I think it is hogwash. You already said it. Photosynthesis occurs when a photon of light from just about anywhere in the visible light range except green hits a chloroplast. The intensity of the light determines the number of photons per second that will hit the plant. The color temp is just not that important.Dancing frogs said:...though I have seen somewhere the suggestion for using a 6500 or higher for broms...if anyone has any evidence to back that up, it would be nice to see.
The color temp has nothing to do with how bright it is. You can have a very bright 4000k bulb an extremely dim 20,000k bulb. You actually lose PAR as color temp goes up.mydumname said:Ouch, my eyes! My 6500k's are bright, these 1800k would probably light up my street through the window.
There are some very subtle differences in the way some plants react to the different portions of the visible, UV, and near infrared spectrum. Most of these, to my knowledge, have to do with how stem elongation or flowering occurs. But these are more of interest for commercial growers than people who just want pretty, healthy plants in their vivs. There is and exception though. Aquatic plants. Shorter wavelength light has more energy in it so UV to green has more energy than yellow to infrared. Water filters out light and the portion of the spectrum with the least energy gets filtered out first. So the blue and ultraviolet light is what penetrates deepest underwater so the chlorophyll of many aquatic plants is optimized to take advantage of that color of light. That's why reef tanks use actinic bulbs.kyle1745 said:I have read that some plants do better with stronger parts of the spectrum though. Depending on the plant. For example some need more red or blue.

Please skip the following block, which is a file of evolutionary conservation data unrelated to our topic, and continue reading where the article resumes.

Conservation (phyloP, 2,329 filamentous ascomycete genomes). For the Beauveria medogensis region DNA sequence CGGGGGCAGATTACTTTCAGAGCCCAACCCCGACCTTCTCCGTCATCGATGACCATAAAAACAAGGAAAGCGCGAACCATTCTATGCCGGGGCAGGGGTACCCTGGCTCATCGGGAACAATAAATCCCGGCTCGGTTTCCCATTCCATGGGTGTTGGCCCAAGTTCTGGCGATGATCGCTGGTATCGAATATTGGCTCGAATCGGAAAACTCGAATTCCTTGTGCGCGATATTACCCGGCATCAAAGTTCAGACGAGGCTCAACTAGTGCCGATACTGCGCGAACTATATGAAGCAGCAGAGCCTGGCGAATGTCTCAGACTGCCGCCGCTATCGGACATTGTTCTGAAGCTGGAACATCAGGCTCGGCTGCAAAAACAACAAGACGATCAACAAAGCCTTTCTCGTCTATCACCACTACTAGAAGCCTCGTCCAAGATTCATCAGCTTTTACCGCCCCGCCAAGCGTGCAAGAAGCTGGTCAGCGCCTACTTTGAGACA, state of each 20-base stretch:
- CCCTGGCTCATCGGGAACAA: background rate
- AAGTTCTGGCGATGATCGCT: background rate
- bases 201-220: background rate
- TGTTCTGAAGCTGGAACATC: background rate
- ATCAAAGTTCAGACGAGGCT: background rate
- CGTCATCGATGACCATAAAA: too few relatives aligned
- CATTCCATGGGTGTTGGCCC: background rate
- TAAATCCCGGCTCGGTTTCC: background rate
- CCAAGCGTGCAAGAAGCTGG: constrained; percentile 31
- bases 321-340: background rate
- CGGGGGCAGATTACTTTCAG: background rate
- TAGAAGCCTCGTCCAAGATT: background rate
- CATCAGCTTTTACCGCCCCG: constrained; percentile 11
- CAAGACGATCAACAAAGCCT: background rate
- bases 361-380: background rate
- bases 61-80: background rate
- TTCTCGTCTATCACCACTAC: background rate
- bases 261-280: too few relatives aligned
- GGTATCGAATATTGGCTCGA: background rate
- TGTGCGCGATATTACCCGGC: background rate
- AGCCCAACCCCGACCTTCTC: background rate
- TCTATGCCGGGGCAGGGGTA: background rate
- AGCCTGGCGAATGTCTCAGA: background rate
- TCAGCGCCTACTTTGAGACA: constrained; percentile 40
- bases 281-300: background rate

Usually expressed on bulbs as lux (sometimes lumens and rarely as foot candles) All of these are measures of light output, more is better. But as was already mentioned, you need to consider the spectrum of light produced. Color temp and CRI are only indicators of spectrum. A bulb with a color temp of 5000K-6700K and a high CRI probably has to have fairly even distribution of light across the visible spectrum to get those numbers so that is good for plants. It's theoretically possible though that a lamp could produce a billion lumen of green light which would blind you but do absolutely nothing for the plants.FCA said:Yes, the Kelvin rating is just the color of the bulb. You have to take into account the CRI, PAR, and/or lumens to judge how bright it will be.
dmartin72 said:I just refuse to pay $24 for a bulb! :shock: